Scott: I’ve always wanted to be a good musician, and for most of my life I was always working toward that. There was a period of time in my 20s when I stopped taking music seriously, and I spent a few years pursuing other things. I had all of these doubts about myself and my music and I didn’t believe it was worthwhile to record anymore. I was lying to myself and trying to maintain this conviction that I didn’t want to be a musician. It wasn’t until a very close friend of mine was able to see that, and she helped me to realize that I was lying to myself. Then I started recording again and I made “Volume 01.”

Eddie: Is there a particular instrument that you really relate to or do you relate to them all in a similar way?

Scott: I relate to all the instruments I play in different ways, but I wouldn’t say I relate to one more than another. I get very different results depending on what instrument I use to start a song with. Even though I’ve been playing guitar longer than keyboards, I still approach the guitar with a sense of mystery. I like to make different shapes with my fingers and see how it sounds. I like to not know what key I’m playing in or what chord. I use a similar approach with the keyboard, in that I always try to put music theory out of my mind. On the keys I understand chord voicings more fluidly and it’s easier to visualize harmonies.

Eddie: Synthesizers are inherently suited for chance occurrences. How often do you work with chance in your music?

Scott: Very often. Though It’s not a synthesizer, most frequently I use the MPC1000 as a way to work with chance. I use the MPC to sequence the chord changes of a synth. It can work as a sort of looper that loops the midi messages sent from a keyboard. I’ll start a pattern on the MPC and randomly, without any consideration of what the song may end up being, I play a sequence of chords. Then I make another sequence, and another, etc… I can then cycle through the patterns and find a unique way to fit them all together. It’s a helpful way to get out my own head. That initial process gets things rolling and I can then riff off of what is happening and attempt to make sense of it.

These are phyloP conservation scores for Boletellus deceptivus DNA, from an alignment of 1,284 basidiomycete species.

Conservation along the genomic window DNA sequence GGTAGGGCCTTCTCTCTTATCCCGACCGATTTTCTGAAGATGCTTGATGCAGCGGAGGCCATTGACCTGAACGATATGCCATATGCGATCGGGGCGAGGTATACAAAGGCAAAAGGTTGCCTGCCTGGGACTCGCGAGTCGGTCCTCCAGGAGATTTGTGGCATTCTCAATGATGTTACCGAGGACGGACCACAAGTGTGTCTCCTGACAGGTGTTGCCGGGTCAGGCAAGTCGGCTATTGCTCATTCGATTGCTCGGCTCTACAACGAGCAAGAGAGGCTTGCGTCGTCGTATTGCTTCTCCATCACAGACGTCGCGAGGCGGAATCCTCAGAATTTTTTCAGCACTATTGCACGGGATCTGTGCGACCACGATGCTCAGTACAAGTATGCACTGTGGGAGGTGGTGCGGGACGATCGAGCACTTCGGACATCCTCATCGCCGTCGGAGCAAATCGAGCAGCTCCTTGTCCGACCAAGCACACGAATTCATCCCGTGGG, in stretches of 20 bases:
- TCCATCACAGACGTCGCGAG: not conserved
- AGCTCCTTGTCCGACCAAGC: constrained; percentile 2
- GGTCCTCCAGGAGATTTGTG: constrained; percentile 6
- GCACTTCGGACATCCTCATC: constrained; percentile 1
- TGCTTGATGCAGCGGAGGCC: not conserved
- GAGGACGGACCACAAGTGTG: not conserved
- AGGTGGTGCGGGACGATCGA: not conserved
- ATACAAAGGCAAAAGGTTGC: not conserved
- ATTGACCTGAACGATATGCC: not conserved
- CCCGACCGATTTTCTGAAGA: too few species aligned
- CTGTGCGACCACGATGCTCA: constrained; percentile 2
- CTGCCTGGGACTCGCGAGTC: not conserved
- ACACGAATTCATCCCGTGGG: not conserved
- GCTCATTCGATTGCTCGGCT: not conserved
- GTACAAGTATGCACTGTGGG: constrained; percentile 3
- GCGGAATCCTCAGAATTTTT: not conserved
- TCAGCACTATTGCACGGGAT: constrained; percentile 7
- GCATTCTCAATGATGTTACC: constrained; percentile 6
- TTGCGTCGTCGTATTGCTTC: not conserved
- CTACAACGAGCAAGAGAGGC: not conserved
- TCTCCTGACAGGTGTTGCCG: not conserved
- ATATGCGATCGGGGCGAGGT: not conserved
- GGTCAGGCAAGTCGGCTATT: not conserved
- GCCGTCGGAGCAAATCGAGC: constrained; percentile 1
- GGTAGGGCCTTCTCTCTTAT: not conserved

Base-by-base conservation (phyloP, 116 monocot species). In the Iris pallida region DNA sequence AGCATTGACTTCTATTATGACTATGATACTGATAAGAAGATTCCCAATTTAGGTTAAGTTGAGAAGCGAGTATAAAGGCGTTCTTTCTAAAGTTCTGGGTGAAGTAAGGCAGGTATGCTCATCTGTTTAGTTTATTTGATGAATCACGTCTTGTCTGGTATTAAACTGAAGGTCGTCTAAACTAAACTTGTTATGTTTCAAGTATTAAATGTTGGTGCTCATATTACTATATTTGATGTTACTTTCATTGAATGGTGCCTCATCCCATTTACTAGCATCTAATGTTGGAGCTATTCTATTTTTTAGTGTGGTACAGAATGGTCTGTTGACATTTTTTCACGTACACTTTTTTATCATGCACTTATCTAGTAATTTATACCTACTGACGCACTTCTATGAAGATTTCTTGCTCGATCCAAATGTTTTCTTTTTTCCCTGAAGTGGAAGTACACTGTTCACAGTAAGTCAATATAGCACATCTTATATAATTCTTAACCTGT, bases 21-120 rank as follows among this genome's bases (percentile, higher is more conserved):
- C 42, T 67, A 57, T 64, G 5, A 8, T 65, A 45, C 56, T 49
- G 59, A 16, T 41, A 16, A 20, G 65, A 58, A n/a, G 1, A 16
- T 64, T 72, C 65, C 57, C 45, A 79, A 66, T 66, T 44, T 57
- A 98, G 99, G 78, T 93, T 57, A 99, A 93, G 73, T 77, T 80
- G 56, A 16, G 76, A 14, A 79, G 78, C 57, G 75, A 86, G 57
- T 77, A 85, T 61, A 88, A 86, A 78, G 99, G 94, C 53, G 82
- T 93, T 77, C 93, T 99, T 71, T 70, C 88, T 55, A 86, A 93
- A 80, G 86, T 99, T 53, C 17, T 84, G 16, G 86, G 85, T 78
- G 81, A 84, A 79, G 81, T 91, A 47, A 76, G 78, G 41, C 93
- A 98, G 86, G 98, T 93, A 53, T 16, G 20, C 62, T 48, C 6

Eddie: I know a few of your early releases were on reel to reel tape. The Tascam 388. What is the quality you find appealing working with tape? Is it sound or the limitations or something else?

Scott: With the computer it is so easy to get lost in endless possibilities, I’ll often end up with so many different versions of a song. In some ways it allows me to try out ideas and arrive at something that I wouldn’t have discovered otherwise. Sometimes though I lose touch with the original idea of what the song really was and it can be hard to find my way back to it. With tape, trying out endless possibilities isn’t so easy. This forces me to commit to ideas in the moment. That limitation is definitely appealing. I think that it can help to finish things quickly and not draw out the process. The 388 also has a mixing board built in, so when I use it, that’s the EQ I have to work with, which I think helps the final sound to become cohesive. On the computer you can combine so many different sounds. There are virtually limitless variations of effects and ways to process the sound, so it can be challenging to bring it all together in the end.

Eddie: How do you feel that the computer has changed music?